One of the things that I'm beginning to notice about working in a software world, is that it rarely work like it's designed, and when it finally does work, it's probably not quite like how it was initially designed anyway. Having tried to hone my skills at programming, it was this little process that kept pushing me back.
- Write program1
- Run program1
- Write program2
- Realise program1 was pants
- Rewrite program1
- Realise program2 was pants
Anyhow, without realising, you end up at a stage where it doesn't make sense to keep improving your program. Even if it's well within your newfound abilities on writing your next program.
However, this doesn't just apply to individuals, but groups too - and not programs, but features.
Each time a feature is improved it inadvertently gets more complex, then it gets improved more, and more complex, and it gets to a stage where because the initial feature was so simple, that having to read the documentation to do the initial feature is more hassle than just writing out the feature in code, rather than using the library feature.
One of the reasons I believe that the commandline is still going strong after so many years is because it immediately puts a barrier on 'information overload' - sure there are commands which have more flags on them than a the UN headquarters, but other commands have been kept simple.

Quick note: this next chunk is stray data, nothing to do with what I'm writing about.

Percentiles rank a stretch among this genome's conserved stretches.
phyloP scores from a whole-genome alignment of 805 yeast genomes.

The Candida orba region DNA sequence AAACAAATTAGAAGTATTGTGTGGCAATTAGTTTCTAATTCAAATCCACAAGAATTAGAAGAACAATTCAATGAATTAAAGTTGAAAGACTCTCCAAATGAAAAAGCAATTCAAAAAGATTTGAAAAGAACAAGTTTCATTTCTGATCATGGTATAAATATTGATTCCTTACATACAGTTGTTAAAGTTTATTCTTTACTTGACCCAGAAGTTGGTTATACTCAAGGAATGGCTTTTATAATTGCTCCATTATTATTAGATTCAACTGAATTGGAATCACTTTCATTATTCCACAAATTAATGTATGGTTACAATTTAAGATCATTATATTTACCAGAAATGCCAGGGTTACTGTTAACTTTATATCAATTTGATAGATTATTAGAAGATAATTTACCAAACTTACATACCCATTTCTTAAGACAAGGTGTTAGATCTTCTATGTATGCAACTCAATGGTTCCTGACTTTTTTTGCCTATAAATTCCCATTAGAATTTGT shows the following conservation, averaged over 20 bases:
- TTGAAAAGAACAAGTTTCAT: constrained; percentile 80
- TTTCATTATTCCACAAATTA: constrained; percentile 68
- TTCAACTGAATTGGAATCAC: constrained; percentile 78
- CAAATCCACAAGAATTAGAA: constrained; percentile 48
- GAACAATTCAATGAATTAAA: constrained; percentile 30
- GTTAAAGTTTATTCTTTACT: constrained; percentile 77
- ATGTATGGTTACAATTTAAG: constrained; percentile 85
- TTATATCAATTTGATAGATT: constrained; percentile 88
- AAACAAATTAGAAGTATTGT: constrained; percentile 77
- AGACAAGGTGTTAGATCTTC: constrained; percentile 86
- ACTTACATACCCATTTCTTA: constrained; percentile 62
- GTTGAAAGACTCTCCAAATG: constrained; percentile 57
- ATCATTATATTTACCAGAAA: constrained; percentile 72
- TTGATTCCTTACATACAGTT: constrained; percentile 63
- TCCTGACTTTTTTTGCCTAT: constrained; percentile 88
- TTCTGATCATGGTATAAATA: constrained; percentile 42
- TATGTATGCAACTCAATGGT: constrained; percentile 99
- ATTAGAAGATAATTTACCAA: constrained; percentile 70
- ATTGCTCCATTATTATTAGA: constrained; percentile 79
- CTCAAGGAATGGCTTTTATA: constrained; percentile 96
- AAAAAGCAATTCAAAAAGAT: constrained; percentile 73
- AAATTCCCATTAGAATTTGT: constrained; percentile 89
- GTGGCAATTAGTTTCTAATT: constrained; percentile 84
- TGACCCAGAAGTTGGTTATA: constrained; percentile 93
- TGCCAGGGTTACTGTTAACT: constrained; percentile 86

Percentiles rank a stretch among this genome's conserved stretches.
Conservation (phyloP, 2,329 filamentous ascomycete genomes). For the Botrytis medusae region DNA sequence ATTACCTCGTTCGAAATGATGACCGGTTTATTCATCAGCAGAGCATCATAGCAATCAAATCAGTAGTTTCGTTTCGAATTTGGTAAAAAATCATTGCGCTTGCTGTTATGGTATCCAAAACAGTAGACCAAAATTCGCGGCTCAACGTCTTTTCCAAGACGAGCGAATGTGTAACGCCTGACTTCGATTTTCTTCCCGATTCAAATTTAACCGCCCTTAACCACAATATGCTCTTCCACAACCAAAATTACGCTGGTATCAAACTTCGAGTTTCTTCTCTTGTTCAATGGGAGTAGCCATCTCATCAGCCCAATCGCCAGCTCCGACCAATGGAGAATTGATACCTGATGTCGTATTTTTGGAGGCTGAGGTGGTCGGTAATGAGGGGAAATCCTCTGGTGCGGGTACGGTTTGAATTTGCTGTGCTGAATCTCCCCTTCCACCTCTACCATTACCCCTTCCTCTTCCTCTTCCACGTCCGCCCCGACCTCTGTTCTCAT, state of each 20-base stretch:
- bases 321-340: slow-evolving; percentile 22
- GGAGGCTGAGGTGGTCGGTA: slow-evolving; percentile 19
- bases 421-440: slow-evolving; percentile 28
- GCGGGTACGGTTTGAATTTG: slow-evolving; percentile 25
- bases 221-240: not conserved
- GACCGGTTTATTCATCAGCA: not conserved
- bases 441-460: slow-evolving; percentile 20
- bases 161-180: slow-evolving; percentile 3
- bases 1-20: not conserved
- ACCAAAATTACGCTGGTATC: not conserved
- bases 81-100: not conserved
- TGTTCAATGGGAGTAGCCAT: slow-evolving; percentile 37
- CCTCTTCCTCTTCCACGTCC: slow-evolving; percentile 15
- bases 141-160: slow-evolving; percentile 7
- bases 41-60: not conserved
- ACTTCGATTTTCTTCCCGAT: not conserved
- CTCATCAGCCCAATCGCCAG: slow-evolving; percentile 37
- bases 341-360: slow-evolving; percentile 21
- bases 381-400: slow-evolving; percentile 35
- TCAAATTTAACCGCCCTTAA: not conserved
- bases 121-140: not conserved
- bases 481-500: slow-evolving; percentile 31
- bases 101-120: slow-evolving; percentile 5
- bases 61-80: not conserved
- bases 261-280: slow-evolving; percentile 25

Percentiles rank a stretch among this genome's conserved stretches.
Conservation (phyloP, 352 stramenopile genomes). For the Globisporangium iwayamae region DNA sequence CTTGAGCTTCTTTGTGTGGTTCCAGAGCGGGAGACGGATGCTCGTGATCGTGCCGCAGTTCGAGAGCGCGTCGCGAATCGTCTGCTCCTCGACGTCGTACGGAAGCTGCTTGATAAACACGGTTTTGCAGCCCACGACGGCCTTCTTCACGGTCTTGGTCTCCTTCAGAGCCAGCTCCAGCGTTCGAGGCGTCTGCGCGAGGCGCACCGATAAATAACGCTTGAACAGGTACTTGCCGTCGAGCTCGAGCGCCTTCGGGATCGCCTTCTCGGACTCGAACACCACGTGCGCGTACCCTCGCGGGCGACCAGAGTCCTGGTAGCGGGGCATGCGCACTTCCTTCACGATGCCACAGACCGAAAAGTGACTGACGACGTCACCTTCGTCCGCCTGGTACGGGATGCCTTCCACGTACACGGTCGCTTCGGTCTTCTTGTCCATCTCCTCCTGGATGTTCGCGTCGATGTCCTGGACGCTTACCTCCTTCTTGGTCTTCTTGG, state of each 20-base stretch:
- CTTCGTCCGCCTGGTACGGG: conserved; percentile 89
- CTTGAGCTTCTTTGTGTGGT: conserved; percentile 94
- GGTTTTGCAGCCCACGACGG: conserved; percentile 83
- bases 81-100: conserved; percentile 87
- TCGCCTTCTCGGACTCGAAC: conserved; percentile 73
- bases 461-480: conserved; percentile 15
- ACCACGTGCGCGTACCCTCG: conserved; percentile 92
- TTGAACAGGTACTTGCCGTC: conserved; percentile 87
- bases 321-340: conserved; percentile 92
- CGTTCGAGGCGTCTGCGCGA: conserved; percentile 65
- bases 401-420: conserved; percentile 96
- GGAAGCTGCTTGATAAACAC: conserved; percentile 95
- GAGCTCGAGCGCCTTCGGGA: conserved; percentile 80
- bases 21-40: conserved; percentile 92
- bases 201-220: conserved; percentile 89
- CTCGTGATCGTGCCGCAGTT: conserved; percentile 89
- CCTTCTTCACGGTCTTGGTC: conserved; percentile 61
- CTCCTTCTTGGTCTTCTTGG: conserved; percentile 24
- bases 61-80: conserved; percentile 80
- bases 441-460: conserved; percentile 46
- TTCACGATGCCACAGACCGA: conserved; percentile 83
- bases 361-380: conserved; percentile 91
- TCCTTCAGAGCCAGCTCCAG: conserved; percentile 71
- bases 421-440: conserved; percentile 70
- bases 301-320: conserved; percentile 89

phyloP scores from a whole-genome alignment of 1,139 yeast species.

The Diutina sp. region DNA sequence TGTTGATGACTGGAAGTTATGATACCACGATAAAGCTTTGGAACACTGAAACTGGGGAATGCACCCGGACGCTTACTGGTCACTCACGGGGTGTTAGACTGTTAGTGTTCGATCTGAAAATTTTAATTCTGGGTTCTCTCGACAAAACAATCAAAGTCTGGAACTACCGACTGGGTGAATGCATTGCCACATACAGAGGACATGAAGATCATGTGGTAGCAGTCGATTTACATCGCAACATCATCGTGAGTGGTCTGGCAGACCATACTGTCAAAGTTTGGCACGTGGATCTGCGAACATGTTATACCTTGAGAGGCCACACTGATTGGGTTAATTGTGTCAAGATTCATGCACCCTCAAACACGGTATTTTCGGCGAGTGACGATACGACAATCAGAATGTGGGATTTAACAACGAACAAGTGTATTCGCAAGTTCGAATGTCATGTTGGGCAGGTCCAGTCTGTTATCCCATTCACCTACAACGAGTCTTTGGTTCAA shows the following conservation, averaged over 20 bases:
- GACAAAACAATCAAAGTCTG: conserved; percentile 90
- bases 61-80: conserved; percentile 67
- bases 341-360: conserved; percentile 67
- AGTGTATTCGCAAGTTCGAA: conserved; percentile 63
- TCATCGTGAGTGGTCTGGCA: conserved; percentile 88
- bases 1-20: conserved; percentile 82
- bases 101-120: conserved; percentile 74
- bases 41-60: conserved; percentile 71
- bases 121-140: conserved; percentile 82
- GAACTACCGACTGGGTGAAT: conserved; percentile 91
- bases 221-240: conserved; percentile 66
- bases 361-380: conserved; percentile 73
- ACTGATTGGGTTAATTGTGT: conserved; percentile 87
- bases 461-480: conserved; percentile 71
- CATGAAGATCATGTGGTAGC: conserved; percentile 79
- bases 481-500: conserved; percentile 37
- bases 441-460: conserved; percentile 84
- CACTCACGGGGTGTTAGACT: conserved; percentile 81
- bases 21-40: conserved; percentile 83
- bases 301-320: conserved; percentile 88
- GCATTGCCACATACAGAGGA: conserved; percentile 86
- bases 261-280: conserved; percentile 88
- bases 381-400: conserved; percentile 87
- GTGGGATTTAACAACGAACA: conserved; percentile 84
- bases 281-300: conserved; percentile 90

The other thing that I'm seeing a pattern to, is of is balancing customer expectation.
Google went through a period of releasing all their new software with a BETA tag. Aye, you may say that was just a marketing ploy - but it worked. It was free, it was marked 'not quite stable' and for most of us, it still 'just worked.' Now, compare that to Microsoft 95 when it came out - bells and whistles, CEO announcing that it was the 'future of computing' for us all - only to be followed up by a Blue Screen of Death? So what's changed in the last 15+ years?
Well, we've got from thinking that because computers are binary, they're either right or wrong. I remember someone saying to me once that it was 'impossible to delete a file,' - why? because there is no chemical reaction, only physical reactions, and physical reactions are reversible.
Though many of us may have a laugh at that now, and run for our nearest copy of DBAN to render our harddrives unreadable (or grabbing the nearest hammer, as is the practice at one of my clients) - it's the way people thought. Now people are moving onto say well, Google's not always right, therefore computers aren't always right. Though that may be flawed logic - the conclusions are the same - computers don't always get the answer right. They're even building a new chip based upon 'probability' rather than AND, OR and XOR. How's that going to change computing?
With all these users now getting lackadaisical about the stability and correctness of their computer, people aren't too fussed if their software doesn't work. The majority of the time they've not paid for it, having probably downloaded it (illegally in many cases) - and in other cases have had it supplied by someone else. It doesn't matter if it doesn't work just right. Which brings me full circle.
If someone does pay for software and wants it delivered - they often require it to be correct first time - but how feasible is that given the new complexities of computing.